3. Someone with relevant training. I have nothing but the greatest respect for our military and law enforcement, but the jobs they perform are different than the job I have. The firearms training they receive, therefore, is to accomplish a different task than the task I need to accomplish. If the firearms instructor you’re considering has combat experience or is a seasoned police officer, that’s fine. Just make sure they also have training that augments what they’ve learned in the service and helps translate that service in a way that is useful to we armed citizens.
  4. Someone who competes on a regular basis. Nothing will show what is working and what needs improvement than shooting a practical pistol match. Even some of the most elite troops in the Army have learned that performing a simple task like hitting a target 10 yards away becomes a Herculean feat under the simulated stress of a timer and the gaze of your peers. Competing in a practical pistol match helps you apply what you learn in shooting class to a situation that more closely resembles the street because, as noted trainer Massad Ayoob once said, a shooting match is not a gunfight, but a gunfight is most definitely a shooting match.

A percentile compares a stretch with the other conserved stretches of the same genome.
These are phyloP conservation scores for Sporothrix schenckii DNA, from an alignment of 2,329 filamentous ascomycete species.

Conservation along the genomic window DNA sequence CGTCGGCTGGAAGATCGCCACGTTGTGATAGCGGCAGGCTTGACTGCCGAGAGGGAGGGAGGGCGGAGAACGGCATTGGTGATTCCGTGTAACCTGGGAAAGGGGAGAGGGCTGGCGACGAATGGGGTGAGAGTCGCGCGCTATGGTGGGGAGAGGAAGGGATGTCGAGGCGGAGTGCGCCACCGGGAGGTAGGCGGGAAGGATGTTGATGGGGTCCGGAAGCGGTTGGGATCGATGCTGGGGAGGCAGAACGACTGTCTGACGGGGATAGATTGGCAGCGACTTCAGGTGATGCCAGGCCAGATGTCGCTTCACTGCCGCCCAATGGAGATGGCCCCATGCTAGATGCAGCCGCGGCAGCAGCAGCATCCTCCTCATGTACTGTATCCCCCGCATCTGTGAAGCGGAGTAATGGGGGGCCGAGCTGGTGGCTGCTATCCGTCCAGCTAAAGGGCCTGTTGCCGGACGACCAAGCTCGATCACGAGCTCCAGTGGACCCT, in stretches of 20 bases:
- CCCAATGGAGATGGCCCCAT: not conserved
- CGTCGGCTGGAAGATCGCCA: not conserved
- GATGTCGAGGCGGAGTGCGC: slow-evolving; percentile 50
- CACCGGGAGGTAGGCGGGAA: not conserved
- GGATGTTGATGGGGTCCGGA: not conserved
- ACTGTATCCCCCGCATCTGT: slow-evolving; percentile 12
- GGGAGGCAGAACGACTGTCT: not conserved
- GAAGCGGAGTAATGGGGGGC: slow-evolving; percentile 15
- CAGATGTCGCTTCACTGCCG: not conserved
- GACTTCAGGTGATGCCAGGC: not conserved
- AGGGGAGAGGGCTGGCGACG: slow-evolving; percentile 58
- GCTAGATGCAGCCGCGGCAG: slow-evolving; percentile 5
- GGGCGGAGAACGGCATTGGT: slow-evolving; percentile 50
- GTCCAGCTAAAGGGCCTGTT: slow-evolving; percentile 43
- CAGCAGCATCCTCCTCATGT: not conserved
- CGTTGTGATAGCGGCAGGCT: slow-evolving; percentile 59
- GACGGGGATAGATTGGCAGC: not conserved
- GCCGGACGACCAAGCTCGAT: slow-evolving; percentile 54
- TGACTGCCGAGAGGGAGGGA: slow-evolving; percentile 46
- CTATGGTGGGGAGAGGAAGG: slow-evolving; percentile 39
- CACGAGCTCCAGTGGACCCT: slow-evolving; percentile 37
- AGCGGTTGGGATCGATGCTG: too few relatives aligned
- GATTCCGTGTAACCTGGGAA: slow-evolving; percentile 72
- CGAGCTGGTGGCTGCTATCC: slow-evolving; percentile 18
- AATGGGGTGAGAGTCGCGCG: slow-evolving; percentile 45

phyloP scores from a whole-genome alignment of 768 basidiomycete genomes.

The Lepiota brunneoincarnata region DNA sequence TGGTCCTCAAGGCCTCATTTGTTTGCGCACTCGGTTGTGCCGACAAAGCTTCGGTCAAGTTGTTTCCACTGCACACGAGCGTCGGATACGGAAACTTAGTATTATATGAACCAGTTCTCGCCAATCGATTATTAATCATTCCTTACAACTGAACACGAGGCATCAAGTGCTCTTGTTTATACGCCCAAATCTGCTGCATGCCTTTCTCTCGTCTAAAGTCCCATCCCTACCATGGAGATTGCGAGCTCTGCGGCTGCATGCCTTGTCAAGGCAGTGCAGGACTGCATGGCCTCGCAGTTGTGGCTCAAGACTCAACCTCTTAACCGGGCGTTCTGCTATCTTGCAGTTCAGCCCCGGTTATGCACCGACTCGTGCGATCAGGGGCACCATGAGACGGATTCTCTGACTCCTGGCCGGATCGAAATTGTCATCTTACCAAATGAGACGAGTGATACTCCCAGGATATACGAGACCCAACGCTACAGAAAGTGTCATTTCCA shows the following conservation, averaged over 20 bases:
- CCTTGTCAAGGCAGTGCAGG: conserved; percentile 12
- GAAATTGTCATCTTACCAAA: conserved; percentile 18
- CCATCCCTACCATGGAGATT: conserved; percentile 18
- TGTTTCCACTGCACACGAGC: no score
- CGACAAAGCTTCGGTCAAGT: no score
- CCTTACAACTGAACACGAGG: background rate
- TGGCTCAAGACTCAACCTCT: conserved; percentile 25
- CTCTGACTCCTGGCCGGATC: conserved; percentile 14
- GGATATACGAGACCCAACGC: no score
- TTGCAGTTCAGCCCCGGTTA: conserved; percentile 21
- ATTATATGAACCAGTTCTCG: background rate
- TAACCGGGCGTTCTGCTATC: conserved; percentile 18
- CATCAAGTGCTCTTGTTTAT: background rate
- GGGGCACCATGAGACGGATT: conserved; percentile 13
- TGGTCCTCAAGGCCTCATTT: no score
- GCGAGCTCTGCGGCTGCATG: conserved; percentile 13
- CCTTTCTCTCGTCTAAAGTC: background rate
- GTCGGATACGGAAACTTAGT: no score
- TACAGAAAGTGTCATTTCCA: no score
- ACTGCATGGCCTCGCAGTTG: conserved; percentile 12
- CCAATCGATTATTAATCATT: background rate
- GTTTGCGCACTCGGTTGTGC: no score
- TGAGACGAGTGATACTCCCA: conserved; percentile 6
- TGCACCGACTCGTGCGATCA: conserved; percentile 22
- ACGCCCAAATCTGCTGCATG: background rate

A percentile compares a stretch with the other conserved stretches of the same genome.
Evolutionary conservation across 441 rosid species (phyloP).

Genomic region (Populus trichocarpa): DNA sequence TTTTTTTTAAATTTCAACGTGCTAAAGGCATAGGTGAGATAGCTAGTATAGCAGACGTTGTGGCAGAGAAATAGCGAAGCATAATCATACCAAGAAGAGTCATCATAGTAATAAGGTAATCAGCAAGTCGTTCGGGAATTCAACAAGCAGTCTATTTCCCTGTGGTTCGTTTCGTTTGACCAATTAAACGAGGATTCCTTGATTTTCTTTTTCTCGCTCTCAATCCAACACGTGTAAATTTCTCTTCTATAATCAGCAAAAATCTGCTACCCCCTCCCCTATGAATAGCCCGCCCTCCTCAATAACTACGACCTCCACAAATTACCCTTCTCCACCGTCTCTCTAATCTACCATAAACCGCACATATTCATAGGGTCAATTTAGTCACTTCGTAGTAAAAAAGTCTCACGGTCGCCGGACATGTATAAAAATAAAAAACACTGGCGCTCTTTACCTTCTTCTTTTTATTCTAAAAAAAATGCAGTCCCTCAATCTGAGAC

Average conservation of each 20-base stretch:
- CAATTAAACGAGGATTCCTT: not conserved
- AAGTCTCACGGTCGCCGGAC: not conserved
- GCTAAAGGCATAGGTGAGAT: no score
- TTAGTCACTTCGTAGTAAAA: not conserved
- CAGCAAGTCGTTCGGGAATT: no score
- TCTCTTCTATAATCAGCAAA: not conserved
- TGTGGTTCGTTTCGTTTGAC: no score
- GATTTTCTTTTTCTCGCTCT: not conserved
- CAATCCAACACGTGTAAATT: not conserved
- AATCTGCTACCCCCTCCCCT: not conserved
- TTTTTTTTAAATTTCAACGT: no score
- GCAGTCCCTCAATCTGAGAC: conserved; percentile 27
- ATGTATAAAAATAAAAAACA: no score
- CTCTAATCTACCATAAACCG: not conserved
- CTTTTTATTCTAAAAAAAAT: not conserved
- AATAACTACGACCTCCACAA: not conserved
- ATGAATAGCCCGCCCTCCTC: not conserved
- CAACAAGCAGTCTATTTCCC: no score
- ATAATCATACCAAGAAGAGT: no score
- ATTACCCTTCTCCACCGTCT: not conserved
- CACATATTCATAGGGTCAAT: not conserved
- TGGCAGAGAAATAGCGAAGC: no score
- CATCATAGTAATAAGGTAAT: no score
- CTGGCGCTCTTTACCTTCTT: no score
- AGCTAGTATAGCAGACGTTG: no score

5. Someone who encourages wider training. Simply put, any instructor who doesn’t encourage you to train with other trainers has his own best interests at heart, not yours. No one firearms instructor has this all figured out, and if your trainer is not comfortable with you learning from other instructors, he’s more worried about repeat business than the growth of his students.
  6. Someone who is also committed to learning. If the last class your instructor took was during the Bush administration (the George H.W. Bush administration), their techniques are probably not the ones you want to learn. An instructor who has recently taken classes from another instructor will have more current, effective teaching methods that use more modern theories of instructional learning and firearms technique.

Lastly, your instructor should focus on the teaching the students who are in his or her class, versus standing up in front of them and going through the motions. A firearms instructor who’s committed to excellence will also be committed to instilling that drive for excellence in his or her students, making them safer, more prepared gun owners.

Concealed Carry Dojos


Imagine how popular boxing would be if there was no such thing as shadow boxing, the heavy bag, or the speed bag. Instead, rather than have future boxers prepare outside the ring, boxing trainers would plop a pair of gloves onto anyone remotely interested in the sport and toss them into the ring for three rounds the first thing someone set foot in the gym.